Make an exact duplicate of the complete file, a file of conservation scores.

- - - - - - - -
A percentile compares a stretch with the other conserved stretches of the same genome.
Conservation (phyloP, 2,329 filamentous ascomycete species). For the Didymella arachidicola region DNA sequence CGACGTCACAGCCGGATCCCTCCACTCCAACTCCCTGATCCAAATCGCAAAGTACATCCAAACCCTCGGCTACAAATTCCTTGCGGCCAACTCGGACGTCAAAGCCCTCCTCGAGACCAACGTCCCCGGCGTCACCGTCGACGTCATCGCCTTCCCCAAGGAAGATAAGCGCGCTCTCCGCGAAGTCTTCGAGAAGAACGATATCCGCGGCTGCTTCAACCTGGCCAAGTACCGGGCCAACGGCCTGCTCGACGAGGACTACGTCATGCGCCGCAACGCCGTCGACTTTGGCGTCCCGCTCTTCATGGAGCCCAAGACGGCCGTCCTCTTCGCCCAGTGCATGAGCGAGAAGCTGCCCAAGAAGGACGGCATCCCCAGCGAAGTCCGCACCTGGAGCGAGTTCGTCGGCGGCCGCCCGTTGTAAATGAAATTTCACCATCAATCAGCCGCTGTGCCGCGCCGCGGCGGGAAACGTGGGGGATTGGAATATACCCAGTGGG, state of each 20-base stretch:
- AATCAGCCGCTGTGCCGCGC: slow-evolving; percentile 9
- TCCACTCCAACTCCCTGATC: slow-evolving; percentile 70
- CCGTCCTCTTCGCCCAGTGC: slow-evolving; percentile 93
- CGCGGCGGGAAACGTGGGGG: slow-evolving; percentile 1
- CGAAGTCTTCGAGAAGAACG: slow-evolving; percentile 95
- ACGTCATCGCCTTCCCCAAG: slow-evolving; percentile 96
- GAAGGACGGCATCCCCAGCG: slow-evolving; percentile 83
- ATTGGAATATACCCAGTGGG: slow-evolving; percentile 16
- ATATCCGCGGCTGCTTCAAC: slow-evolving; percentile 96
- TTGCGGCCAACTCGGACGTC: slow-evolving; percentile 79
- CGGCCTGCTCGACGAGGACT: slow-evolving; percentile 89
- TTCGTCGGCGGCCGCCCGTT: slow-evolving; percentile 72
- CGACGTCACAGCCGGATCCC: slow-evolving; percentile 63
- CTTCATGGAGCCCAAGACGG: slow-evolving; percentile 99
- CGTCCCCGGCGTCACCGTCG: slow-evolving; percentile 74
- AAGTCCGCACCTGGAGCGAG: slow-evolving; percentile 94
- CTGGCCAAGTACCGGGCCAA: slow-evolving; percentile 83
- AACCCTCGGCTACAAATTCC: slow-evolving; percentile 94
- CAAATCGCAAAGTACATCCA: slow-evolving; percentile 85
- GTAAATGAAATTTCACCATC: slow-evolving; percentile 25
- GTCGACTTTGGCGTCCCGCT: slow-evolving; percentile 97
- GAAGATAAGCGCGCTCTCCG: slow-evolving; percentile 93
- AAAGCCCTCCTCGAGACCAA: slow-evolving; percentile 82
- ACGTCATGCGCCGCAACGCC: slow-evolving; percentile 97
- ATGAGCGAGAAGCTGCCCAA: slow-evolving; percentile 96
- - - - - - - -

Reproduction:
A percentile compares a stretch with the other conserved stretches of the same genome.
Conservation (phyloP, 2,329 filamentous ascomycete species). For the Didymella arachidicola region DNA sequence CGACGTCACAGCCGGATCCCTCCACTCCAACTCCCTGATCCAAATCGCAAAGTACATCCAAACCCTCGGCTACAAATTCCTTGCGGCCAACTCGGACGTCAAAGCCCTCCTCGAGACCAACGTCCCCGGCGTCACCGTCGACGTCATCGCCTTCCCCAAGGAAGATAAGCGCGCTCTCCGCGAAGTCTTCGAGAAGAACGATATCCGCGGCTGCTTCAACCTGGCCAAGTACCGGGCCAACGGCCTGCTCGACGAGGACTACGTCATGCGCCGCAACGCCGTCGACTTTGGCGTCCCGCTCTTCATGGAGCCCAAGACGGCCGTCCTCTTCGCCCAGTGCATGAGCGAGAAGCTGCCCAAGAAGGACGGCATCCCCAGCGAAGTCCGCACCTGGAGCGAGTTCGTCGGCGGCCGCCCGTTGTAAATGAAATTTCACCATCAATCAGCCGCTGTGCCGCGCCGCGGCGGGAAACGTGGGGGATTGGAATATACCCAGTGGG, state of each 20-base stretch:
- AATCAGCCGCTGTGCCGCGC: slow-evolving; percentile 9
- TCCACTCCAACTCCCTGATC: slow-evolving; percentile 70
- CCGTCCTCTTCGCCCAGTGC: slow-evolving; percentile 93
- CGCGGCGGGAAACGTGGGGG: slow-evolving; percentile 1
- CGAAGTCTTCGAGAAGAACG: slow-evolving; percentile 95
- ACGTCATCGCCTTCCCCAAG: slow-evolving; percentile 96
- GAAGGACGGCATCCCCAGCG: slow-evolving; percentile 83
- ATTGGAATATACCCAGTGGG: slow-evolving; percentile 16
- ATATCCGCGGCTGCTTCAAC: slow-evolving; percentile 96
- TTGCGGCCAACTCGGACGTC: slow-evolving; percentile 79
- CGGCCTGCTCGACGAGGACT: slow-evolving; percentile 89
- TTCGTCGGCGGCCGCCCGTT: slow-evolving; percentile 72
- CGACGTCACAGCCGGATCCC: slow-evolving; percentile 63
- CTTCATGGAGCCCAAGACGG: slow-evolving; percentile 99
- CGTCCCCGGCGTCACCGTCG: slow-evolving; percentile 74
- AAGTCCGCACCTGGAGCGAG: slow-evolving; percentile 94
- CTGGCCAAGTACCGGGCCAA: slow-evolving; percentile 83
- AACCCTCGGCTACAAATTCC: slow-evolving; percentile 94
- CAAATCGCAAAGTACATCCA: slow-evolving; percentile 85
- GTAAATGAAATTTCACCATC: slow-evolving; percentile 25
- GTCGACTTTGGCGTCCCGCT: slow-evolving; percentile 97
- GAAGATAAGCGCGCTCTCCG: slow-evolving; percentile 93
- AAAGCCCTCCTCGAGACCAA: slow-evolving; percentile 82
- ACGTCATGCGCCGCAACGCC: slow-evolving; percentile 97
- ATGAGCGAGAAGCTGCCCAA: slow-evolving; percentile 96